In some parts of the world, girls are strongly discouraged from attending school, which some argue is because men favored with elevated and patriarchal status fear losing power to women. They are sometimes attacked by members of the attacks are common in Afghanistan and Pakistan. Notable examples include the kidnapping of hundreds of female students in Chibok in 2014 and Dapchi in 2018 in Nigeria.

Child Marriage

A child marriage is a marriage in which one or both participants are minors, often before the age of puberty. Child marriages are common in many parts of the world, especially in parts of the world, especially in parts of Asia and Africa. The United Nations considers those below the age of 18 years to be incapable of giving valid consent to marriage and therefore regards such marriages as a form of forced marriage; and that marriages under the age of majority have significant potential to constitute a form of child abuse.

In many countries, such practices are lawful or – even where laws prohibit child marriage – often unenforced. India has more child brides than any other nation, with 40% of the world total. The countries with the highest rates of child marriage are: Niger (75%), Central African Republic and Chad (68%), and Bangladesh (66%).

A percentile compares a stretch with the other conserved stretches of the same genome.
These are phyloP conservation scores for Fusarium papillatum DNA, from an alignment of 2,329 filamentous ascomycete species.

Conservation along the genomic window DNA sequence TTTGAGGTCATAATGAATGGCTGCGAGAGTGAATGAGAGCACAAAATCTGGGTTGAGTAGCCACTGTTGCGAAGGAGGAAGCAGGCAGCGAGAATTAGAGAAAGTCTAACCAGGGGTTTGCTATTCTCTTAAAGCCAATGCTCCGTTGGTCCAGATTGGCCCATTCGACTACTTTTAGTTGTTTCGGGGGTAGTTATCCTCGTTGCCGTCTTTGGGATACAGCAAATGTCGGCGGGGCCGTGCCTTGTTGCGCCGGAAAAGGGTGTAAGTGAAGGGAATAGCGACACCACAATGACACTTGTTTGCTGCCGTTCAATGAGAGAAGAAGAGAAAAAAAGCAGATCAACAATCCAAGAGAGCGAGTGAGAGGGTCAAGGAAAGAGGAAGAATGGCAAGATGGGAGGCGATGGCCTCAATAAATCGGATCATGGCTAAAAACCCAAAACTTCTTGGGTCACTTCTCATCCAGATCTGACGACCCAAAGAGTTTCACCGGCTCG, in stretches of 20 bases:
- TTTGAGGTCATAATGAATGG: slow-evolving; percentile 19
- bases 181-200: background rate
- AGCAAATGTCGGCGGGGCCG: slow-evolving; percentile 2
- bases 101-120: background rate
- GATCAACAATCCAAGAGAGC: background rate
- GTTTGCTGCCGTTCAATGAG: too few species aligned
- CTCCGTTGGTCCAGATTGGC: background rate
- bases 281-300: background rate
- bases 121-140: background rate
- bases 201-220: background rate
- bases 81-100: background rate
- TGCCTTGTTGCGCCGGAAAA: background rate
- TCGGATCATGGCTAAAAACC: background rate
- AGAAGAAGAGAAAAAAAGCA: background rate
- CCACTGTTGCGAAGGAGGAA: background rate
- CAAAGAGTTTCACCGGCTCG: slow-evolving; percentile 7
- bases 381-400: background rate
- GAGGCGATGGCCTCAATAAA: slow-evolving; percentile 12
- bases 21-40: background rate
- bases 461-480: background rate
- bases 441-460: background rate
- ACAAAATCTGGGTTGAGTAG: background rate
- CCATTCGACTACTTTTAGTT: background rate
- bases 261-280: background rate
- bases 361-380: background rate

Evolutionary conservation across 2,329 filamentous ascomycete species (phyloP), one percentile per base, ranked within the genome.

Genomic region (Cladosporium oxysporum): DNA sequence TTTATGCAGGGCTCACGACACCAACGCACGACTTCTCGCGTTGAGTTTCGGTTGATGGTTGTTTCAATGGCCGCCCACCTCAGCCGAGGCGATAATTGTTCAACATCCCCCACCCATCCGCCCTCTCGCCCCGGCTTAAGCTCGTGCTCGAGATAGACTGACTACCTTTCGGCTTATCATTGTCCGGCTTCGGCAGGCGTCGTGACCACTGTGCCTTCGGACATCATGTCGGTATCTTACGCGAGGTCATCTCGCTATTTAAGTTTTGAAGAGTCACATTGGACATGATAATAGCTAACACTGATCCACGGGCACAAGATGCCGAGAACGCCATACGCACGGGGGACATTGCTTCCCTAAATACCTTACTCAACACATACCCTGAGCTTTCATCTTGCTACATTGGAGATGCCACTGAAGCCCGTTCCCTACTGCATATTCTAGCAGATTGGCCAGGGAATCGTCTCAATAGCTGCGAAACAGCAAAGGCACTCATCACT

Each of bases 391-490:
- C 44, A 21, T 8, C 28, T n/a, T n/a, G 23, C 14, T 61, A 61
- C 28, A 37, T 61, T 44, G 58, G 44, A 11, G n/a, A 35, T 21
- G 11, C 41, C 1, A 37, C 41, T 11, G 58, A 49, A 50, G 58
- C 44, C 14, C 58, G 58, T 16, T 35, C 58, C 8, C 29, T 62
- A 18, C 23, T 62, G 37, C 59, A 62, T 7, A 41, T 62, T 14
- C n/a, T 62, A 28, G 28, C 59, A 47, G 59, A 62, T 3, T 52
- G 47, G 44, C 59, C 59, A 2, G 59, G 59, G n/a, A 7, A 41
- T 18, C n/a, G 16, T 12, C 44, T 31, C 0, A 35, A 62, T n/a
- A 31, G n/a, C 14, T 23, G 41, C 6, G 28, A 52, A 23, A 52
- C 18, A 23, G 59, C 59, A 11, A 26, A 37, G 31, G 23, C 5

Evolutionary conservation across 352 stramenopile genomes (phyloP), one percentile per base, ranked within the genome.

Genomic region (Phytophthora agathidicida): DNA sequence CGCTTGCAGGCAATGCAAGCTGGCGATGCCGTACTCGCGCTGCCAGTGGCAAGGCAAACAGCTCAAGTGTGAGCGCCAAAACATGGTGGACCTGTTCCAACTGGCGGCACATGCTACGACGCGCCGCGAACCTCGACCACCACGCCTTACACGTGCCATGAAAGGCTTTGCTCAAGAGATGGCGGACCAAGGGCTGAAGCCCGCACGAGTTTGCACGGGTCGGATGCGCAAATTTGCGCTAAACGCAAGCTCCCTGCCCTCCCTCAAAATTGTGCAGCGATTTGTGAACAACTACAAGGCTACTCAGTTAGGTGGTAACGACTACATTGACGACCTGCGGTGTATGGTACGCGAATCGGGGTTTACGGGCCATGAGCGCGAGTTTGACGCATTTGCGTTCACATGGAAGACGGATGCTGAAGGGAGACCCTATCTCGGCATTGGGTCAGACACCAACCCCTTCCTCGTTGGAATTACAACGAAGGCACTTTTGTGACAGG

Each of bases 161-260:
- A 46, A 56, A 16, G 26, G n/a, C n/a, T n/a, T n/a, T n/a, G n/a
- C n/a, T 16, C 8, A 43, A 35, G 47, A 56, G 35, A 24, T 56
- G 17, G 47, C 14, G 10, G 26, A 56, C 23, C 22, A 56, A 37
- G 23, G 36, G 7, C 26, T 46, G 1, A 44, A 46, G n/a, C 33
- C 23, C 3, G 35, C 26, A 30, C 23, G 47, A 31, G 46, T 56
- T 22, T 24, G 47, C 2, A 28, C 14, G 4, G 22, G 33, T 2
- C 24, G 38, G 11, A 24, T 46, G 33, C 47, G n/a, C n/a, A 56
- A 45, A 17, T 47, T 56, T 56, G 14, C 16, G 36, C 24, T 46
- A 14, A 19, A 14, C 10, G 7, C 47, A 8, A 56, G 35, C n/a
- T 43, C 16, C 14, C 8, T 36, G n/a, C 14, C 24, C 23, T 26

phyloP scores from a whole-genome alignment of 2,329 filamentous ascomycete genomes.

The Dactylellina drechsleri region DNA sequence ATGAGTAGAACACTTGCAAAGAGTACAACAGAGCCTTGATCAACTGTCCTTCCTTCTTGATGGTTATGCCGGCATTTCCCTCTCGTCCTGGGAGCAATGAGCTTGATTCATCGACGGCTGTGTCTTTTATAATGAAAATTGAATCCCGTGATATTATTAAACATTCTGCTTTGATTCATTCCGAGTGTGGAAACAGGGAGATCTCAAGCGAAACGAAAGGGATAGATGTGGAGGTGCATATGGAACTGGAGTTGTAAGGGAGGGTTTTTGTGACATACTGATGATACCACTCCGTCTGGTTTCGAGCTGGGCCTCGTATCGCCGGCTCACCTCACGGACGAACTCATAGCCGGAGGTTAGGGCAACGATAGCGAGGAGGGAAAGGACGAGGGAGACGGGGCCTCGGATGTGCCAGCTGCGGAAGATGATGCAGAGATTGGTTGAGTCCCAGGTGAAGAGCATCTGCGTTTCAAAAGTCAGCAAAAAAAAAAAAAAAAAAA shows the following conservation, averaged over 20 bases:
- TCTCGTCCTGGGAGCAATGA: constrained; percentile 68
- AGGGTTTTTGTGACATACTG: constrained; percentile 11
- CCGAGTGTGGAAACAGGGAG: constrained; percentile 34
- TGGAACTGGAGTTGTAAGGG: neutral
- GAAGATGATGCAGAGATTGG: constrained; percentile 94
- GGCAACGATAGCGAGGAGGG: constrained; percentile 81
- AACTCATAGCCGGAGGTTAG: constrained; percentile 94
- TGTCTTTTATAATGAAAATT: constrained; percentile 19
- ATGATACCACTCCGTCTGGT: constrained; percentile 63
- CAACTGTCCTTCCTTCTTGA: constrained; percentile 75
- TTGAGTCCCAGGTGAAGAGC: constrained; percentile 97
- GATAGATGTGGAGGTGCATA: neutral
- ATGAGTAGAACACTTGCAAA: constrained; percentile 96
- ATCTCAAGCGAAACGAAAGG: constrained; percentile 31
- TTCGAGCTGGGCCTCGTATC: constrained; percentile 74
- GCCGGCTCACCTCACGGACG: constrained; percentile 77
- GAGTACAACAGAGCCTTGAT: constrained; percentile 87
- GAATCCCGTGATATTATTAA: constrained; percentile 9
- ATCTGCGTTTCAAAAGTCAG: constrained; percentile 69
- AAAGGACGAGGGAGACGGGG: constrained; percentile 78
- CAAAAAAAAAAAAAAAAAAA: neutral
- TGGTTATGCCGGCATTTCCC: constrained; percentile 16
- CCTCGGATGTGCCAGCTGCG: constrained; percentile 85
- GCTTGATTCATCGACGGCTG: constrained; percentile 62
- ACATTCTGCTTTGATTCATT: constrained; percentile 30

Bride Kidnapping

Also known as marriage by abduction or marriage by capture, has been practiced around the world and throughout history, and sometimes involves minors. It is still practiced in parts of Central Asia, the Caucasus region, and some African countries.

In Ethiopia, marriage by abduction is widespread, and many young girls are kidnapped this way. In most countries, bride kidnapping is considered a criminal offense rather than a valid form of marriage. In many cases, the groom also rapes his kidnapped bride, in order to prevent her from returning to her family due to shame.

Legislations on Child Abuse

Laws and legislation against child abuse are enacted on the provincial and Federal Territories level. Investigations into child abuse are handled by Provincial and Territorial Authorities through government social service departments and enforcement is through local police and courts.


In Germany the abuse and the attempted abuse of vulnerable persons (including children) is punishable according to the German Criminal code S. 225 with a from 6 month to 10 years. However, crimes against children must be prosecuted within 10 years of the victims reaching 18 years of age.

As of 2020, Germany and the Netherlands are 2 out of all 27 EU countries that do not have any reporting obligations for civilians or professionals. There is no mandatory reporting law, which would grant reporters of child abuse anonymity and immunity.

United States

In the 1960s mandatory reporting in the United States was introduced. In 1974, the Child Abuse Prevention and Treatment Act was introduced. As of April 2019, 18 states had legislation requiring that mandated reporters report based on suspicion of child abuse of neglect.